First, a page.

Note: The Paralegal Certificate Program is no long accepting registrations for the fall session.
Get on the fast track to becoming a paralegal. Market demand for paralegals has grown significantly in the last thirty years, and is expected to continue growing in the future. While demand is rising, so is competition for the best jobs in the field. Through UNC-Chapel Hill’s Paralegal Certificate Program, you’ll be competitively positioned to step into the fast-growing paralegal job market with a certificate from one of the nation’s top public universities.
“The Bureau of Labor Statistics (BLS) projects 18.3 percent employment growth for paralegals between 2010 and 2020”—US News and World Report
The North Carolina State Bar has designated UNC-Chapel Hill as a qualified paralegal studies program. UNC-Chapel Hill is a member of the American Association for Paralegal Education (AAfPE). Upon completion of this program, you will be prepared for the North Carolina State Bar Paralegal Certification Exam. The UNC Paralegal Program is consistently among the highest-ranked programs in the NC State Bar’s report of Certification Exam passage rates. For more information, see North Carolina Paralegal Certification. and the North Carolina Paralegal Association website.
The UNC-Chapel Hill Paralegal Certificate Program is an intensive program of study that takes place over nineteen weeks, during which the student will attend evening and Saturday classes for approximately ten hours per week. Outside of the classroom, students will be required to complete at least 110 hours of study, as well as conduct research and prepare writing assignments.
Steve McCloskey received a Bachelor of Science degree from Virginia Tech in 1974. From 1974 to 1978, he was a police officer in Greensboro, NC. He then spent several years in real estate and entered the School of Law at North Carolina Central University in 1996. He earned his JD degree, cum laude, from NC Central in 1999. Since 1999, McCloskey has had a law practice in Winston-Salem, where he concentrates in the areas of torts and contract law. McCloskey has taught paralegal studies since 2004, and has appeared as a guest lecturer for the NC Paralegal Association. He is currently writing his first book, involving the origin and development of substantive due process from 1880 to 1938.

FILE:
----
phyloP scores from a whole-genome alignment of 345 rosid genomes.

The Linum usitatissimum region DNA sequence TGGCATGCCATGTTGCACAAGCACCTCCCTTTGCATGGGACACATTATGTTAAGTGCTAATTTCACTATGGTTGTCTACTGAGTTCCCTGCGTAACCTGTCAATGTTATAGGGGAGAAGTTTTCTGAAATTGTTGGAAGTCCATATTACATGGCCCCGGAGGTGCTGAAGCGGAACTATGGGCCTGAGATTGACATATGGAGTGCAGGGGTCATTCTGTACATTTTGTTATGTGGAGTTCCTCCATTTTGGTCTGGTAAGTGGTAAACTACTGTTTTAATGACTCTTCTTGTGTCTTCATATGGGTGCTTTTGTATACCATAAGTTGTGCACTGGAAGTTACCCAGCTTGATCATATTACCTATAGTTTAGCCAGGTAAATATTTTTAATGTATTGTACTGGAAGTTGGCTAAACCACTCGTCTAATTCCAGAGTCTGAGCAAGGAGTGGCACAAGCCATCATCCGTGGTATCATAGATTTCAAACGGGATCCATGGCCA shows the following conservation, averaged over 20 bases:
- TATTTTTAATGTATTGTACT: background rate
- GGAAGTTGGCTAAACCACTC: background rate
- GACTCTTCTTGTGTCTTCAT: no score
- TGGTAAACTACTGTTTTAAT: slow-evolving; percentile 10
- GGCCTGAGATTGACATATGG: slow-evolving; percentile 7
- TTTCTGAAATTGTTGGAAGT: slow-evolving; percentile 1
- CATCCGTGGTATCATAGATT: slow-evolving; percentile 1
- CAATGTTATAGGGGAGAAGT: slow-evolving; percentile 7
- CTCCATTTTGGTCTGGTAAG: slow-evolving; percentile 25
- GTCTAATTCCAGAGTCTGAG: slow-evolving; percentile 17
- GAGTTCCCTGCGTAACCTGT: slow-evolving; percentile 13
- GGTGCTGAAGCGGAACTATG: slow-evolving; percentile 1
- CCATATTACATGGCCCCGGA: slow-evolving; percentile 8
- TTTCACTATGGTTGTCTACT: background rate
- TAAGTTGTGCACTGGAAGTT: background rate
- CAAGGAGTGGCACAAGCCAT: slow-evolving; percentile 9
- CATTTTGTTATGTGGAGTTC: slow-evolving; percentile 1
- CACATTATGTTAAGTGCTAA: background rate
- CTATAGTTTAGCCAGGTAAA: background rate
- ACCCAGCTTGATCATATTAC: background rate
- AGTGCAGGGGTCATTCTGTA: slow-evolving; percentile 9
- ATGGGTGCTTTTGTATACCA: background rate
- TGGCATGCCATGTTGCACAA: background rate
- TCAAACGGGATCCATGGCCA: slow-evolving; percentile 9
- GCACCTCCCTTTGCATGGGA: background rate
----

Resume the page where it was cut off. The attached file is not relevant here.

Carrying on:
“My passions are the law and teaching, and I am fortunate to be able to combine them in offering this Paralegal Certificate program with UNC-Chapel Hill. I went to law school relatively late, and so I appreciate how important it is for people to have the opportunity to change career paths, which can translate into changing one's life path. Helping students to learn about the law, and knowing they are using that knowledge to thrive in their new profession, is a privilege and a joy. I invite you to join us for the UNC Paralegal Program … and change your life forever.”
“I have enormous respect for Steve McCloskey—a bright and enthusiastic former student, a skilled legal practitioner, and an experienced teacher. He is legally knowledgeable, personally engaging, wise, and humane. He will be an outstanding paralegal instructor.”